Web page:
On Monday, January 30th, Associate Professor Dr. Jeanie Smith and P3 student Jessica Gall appeared on KATV’s Good Morning Arkansas to discuss HPV and cervical cancer. Here are the talking points they discussed and a link to their video clip below.
- HPV infection and cervical cancer are major problems in Arkansas.
- Almost 80 million Americans are infected with HPV (https://www.cdc.gov/std/hpv/stdfact-hpv.htm). About 14 million Americans become newly infected with HPV every year.
- There are more than 120 types of HPV.
- HPV infection can lead to different health issues, including cancer. Almost 31,000 cases of HPV related cancers are diagnosed in the US every year. (https://www.cdc.gov/hpv/hcp/need-to-know.pdf ).
- According to the CDC, cervical cancer used to be the leading cause of cancer death in the US. (https://www.cdc.gov/cancer/cervical/statistics/). This is no longer the case but HPV infection and associated cancers continue to be public health issues, especially in Arkansas. For example, there are more cases of cervical cancer in Arkansas than in any other state. (https://nccd.cdc.gov/uscs/cancersrankedbystate.aspx).
- There is a vaccine to prevent HPV related cancers – the HPV vaccine called Gardasil-9.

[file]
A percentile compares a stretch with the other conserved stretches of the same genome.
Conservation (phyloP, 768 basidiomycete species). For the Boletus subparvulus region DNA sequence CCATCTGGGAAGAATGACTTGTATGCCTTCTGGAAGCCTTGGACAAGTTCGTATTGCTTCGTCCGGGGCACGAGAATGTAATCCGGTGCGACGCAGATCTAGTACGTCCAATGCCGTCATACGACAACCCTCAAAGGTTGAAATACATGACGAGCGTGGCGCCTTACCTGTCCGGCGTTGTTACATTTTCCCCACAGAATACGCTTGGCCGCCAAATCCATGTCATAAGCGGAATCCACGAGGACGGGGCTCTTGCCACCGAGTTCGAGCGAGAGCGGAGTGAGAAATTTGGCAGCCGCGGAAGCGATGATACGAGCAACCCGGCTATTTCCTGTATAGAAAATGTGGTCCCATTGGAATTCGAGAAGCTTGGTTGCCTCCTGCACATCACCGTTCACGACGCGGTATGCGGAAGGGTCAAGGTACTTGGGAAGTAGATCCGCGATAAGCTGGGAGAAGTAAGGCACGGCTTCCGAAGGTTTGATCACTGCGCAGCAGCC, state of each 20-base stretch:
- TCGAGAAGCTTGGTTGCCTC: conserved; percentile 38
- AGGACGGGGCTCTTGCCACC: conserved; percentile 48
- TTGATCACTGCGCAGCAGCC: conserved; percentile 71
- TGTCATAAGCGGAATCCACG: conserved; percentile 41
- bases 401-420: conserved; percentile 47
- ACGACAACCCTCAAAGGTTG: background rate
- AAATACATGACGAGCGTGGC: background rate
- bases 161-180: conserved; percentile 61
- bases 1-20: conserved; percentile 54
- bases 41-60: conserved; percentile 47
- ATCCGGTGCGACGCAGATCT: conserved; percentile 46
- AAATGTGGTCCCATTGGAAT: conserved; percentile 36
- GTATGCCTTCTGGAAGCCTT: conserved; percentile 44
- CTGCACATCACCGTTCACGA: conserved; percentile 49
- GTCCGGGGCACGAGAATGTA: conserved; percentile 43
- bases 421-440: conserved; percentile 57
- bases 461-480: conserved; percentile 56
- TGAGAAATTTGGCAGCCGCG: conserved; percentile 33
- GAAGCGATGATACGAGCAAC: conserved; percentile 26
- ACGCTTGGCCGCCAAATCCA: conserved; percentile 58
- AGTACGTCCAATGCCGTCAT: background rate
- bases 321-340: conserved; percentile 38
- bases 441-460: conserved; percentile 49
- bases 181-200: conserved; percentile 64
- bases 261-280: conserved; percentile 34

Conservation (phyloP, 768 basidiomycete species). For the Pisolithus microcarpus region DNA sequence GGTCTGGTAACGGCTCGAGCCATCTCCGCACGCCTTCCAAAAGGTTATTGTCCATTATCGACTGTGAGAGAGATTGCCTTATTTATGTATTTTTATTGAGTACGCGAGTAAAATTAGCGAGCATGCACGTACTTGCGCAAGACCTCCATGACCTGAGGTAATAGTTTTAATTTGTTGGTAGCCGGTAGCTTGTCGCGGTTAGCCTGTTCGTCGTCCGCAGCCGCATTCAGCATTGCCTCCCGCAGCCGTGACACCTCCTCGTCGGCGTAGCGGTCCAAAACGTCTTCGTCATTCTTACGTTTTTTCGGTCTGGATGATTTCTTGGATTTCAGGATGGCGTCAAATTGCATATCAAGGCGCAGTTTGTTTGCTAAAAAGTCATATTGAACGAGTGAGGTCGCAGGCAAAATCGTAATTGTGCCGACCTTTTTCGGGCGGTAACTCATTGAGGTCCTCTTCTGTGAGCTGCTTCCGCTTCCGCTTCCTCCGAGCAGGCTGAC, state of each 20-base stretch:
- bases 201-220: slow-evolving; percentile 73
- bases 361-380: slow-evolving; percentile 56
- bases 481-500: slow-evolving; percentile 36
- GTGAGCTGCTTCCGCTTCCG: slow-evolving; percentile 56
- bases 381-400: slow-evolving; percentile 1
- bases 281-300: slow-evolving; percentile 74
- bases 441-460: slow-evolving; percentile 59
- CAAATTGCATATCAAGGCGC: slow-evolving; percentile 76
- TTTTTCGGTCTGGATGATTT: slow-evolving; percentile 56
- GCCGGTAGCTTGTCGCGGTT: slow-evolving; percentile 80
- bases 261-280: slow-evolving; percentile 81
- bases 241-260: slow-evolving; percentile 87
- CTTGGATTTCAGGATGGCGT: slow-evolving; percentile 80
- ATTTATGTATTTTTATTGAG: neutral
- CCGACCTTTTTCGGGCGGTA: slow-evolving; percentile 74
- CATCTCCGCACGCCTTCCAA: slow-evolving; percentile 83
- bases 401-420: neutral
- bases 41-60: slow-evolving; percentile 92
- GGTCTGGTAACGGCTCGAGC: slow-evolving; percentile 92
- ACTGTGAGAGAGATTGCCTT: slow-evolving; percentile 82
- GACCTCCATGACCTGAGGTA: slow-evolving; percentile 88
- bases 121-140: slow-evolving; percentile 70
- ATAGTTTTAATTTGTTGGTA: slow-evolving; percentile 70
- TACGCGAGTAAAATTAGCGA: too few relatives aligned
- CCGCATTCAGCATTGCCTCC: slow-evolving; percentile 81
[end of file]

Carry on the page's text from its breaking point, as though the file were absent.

- The good news is that there is a way to prevent cervical cancer with the HPV vaccine.
- At Harding University College of Pharmacy, we are aware of this higher rate of cervical cancer in Arkansas. Since 2009, we have been working to educate our community about the risks of HPV infection and the cancer prevention available through the HPV vaccine.
- We want to encourage all Arkansans ages 9-26 to receive the HPV vaccine.
- The HPV vaccine is a safe and highly effective vaccine to prevent cervical cancer. HPV vaccines have been on the market for over 10 years and have a proven track record of safety and efficacy.
- The HPV vaccine for males and females ages 9-26.
- Males and females ages 9-14 need two doses of HPV vaccine. This is a new recommendation making it simpler for parents to get their children protected.
- Males and females ages 15-26 need three doses of HPV vaccine.
- The best time to get the HPV vaccine is 11-12 years of age when the other CDC recommended adolescent or junior high shots (Tdap & meningococcal) are given.
- Personally, as a mother of five children, I am thankful for the cancer prevention available through the HPV vaccine. My two teenage daughters are fully vaccinated and my 11 year old son will receive his first dose of HPV vaccine next month.
- The healthcare community agrees the HPV vaccine is a mandatory vaccine.
- Public health experts from the CDC, the Arkansas Department of Health, and the Arkansas Pharmacists Association, understand this is a safe and effective vaccine that all males and females ages 9-26 should receive.
- I highly recommend the HPV vaccine.
HUCOP is so proud of Dr. Smith and Jessica!